In Singapore and in Shanghai, I have known people who are very respected amongst their peers, but who suddenly got their 15 minutes of fame in the newspapers, unfortunately for white collar crimes that sometimes surprises us. In some cases, when the whole story unfolds, it becomes clear to me why and how they ran foul of the law. In some cases, I can even be sympathetic, reminding myself that “there but for the grace of God” the rest of us don’t get into those situations. But the law is the law, and man is man, and we must make the clear distinction between the two.
Excluding hard-core pre-meditated criminals, even in the best of societies I can see many situations where the best of us, trying to do our best, allow our lack of judgment and character to make the worst choices.
We confuse ourselves further by being moralistic about our own positions. It is actually precisely because of the confusing and subjective sentiments that we entertain in everyday life that it is so important that the police, the anti-corruption authorities and the legal system simply must function strongly and independently from everyday life. The problem with the Indonesian legal and policing systems, it would appear, is that they are still so much in their formative years in this regard, and take their cues from politicians and other powerful brokers.
I think that the protests of the foreign “good governance” observer, the Indonesian Corruption Watch (ICW) and even the president of Indonesia against the release of Bp Neloe and his team were completely unhelpful. If there is a weakness in the system, fix it. If these professionals were wrong, get them on very clear premises, so that the rest of us are very clear as to what the parameters are. Crying sour grapes just because they did not get what they wanted makes these activists no better than the rest of the detractors in the marketplace.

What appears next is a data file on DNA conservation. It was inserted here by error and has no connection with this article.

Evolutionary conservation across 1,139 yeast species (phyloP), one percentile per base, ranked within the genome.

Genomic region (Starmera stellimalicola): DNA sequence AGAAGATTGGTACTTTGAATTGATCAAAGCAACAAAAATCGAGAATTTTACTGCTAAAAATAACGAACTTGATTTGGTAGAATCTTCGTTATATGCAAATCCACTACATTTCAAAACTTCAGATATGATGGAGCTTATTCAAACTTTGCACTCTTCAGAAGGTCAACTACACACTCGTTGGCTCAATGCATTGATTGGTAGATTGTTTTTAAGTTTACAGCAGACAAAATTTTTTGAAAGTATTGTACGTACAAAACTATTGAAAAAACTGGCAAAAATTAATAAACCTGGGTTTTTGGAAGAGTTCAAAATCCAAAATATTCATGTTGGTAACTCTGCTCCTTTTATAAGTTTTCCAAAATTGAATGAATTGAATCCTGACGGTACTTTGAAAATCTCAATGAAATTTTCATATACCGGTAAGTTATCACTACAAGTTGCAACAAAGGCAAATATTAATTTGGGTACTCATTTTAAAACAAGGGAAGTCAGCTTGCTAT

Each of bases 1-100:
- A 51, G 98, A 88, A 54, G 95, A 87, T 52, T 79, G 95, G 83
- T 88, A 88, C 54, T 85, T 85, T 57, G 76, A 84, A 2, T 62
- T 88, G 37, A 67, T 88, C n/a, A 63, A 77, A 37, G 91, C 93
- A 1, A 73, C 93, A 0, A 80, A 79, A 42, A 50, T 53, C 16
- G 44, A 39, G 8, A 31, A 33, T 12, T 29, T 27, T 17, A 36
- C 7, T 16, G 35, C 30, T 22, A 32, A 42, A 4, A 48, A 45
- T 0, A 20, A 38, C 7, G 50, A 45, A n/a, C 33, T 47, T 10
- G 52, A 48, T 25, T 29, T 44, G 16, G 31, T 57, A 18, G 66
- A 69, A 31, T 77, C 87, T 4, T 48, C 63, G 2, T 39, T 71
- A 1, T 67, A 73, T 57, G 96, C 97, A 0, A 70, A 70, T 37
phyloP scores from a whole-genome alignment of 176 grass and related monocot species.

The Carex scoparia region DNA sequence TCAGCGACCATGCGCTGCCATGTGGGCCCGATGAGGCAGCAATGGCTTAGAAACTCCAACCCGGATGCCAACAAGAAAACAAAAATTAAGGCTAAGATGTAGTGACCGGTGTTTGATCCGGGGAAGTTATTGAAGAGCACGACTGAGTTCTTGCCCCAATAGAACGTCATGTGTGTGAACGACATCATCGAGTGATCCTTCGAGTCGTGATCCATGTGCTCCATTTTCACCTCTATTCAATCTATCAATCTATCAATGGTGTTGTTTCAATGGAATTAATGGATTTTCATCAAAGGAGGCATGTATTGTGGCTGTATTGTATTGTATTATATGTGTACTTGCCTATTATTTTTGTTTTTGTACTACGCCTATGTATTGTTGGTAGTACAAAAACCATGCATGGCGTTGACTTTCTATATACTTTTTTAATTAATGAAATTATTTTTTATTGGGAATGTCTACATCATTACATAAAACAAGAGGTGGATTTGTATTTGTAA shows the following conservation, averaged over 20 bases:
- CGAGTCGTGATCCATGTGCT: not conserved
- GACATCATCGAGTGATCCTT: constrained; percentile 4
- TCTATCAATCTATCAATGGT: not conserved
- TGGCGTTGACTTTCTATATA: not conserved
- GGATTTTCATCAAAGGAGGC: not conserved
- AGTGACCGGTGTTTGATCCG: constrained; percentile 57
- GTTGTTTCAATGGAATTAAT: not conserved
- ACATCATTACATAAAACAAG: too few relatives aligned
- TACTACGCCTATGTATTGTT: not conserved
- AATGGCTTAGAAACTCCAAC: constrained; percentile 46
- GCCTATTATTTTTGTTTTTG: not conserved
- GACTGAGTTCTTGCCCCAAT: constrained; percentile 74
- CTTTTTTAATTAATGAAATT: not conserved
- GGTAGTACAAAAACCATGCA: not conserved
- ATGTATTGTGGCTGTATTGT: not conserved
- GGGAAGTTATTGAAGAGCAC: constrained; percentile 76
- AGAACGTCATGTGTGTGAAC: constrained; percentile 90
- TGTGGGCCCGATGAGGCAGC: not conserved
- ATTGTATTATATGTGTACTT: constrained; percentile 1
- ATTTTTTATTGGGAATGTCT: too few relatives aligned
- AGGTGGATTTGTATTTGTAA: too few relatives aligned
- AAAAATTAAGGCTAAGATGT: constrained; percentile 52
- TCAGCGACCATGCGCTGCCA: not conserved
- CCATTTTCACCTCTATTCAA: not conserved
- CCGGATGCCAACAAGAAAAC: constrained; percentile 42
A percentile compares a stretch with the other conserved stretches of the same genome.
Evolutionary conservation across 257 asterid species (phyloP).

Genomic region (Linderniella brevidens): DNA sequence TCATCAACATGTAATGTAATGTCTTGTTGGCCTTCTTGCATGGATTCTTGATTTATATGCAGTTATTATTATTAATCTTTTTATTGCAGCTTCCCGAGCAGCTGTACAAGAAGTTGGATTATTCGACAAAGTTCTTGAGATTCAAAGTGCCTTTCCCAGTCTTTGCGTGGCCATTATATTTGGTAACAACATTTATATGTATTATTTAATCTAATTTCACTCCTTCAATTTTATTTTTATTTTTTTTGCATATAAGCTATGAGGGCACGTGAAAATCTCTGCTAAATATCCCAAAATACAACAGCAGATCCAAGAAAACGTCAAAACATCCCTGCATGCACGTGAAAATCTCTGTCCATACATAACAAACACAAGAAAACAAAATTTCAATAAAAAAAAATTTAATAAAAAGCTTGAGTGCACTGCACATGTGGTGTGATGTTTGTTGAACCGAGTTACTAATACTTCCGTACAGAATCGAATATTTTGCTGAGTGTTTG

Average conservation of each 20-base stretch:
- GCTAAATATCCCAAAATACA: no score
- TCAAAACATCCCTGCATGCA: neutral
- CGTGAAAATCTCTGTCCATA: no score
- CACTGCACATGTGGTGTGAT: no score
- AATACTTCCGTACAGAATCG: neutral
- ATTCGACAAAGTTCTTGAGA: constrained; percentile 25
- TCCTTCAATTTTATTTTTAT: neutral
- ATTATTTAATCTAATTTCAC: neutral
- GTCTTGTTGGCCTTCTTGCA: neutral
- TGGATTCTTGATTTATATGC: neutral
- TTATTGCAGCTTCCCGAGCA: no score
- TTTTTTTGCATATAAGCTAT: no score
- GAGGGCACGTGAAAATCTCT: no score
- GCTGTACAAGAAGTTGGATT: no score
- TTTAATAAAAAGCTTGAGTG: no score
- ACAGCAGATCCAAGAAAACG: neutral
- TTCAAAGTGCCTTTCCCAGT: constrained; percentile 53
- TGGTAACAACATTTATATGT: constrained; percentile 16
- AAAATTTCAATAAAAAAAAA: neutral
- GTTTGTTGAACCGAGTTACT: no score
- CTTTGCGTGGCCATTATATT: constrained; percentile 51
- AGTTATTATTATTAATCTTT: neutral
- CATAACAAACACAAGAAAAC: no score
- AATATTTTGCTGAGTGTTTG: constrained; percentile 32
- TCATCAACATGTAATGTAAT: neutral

One local newspaper’s comment, “the government’s willingness to go after Bank Mandiri … has been held up as an example of Yudhoyono’s willingness to fight corruption” is also very simplistic and populist, because just going after someone does not in any way validate a leader’s resolve to deal with corruption. It is the skill, independence and determination of the legal system that determines that resolve. In this respect, the moralistic Indonesians get angry with the wrong elements.
Just as an indication of the effect this level of uncertainty this has in society, one far fetched theory offered to me over lunch in Jakarta was that the government has been trying to get Muslim Indonesians to lead the local banks, and that Bapak Neloe was Christian and that is why they had to remove him in that way. Whoever spread that rumour undermines the sophisticated nature of the Javanese people (they put him there in the first place), and seriously needs to get a life. But the absence of certainty in the law creates these kinds of “urban myths” that in turn breeds suspicion and further destabilises society.
For the record, I do think that the formation of Bank Mandiri and the work that has gone into building its infrastructure has been highly commendable and is a showcase of a very dedicated team of professionals led by Bp Neloe. If he was as much Indonesian as everybody else and succumbed to comprises along the way, then the rest of us who have no reason to doubt his professional skills will depend on the integrity of the confusing legal system to show us what went wrong. Indonesia has only a handful of highly competent leaders like that of Bp Neloe. To treat him poorly will be a signal to others that they too will be subject to the uncertain tides of a poor legal system. To fail in this regard is perversity in itself, because Indonesia cannot do with undermining its pool of talent in this way.
As a last word, I just want to say that whenever the facts are made available to us, we do call a spade a spade. Those who know me, know this. On at least two occasions in the past, I have paid the price of completely slashed advertising and sponsorship and other adverse reactions from companies that were exposed in this publication. I am willing to pay the price.
In saying this, I am also saying that I don’t want to take an adverse position on the current cases of corruption against bankers in Indonesia, not because I am skitting the issue, but because that is all I am entitled to think about. To be otherwise is to be as perverse as everybody else. I, like everybody else, need guidance from the system. At this point in Indonesia’s history, it is the system that is failing the people. The people are, well, just being themselves!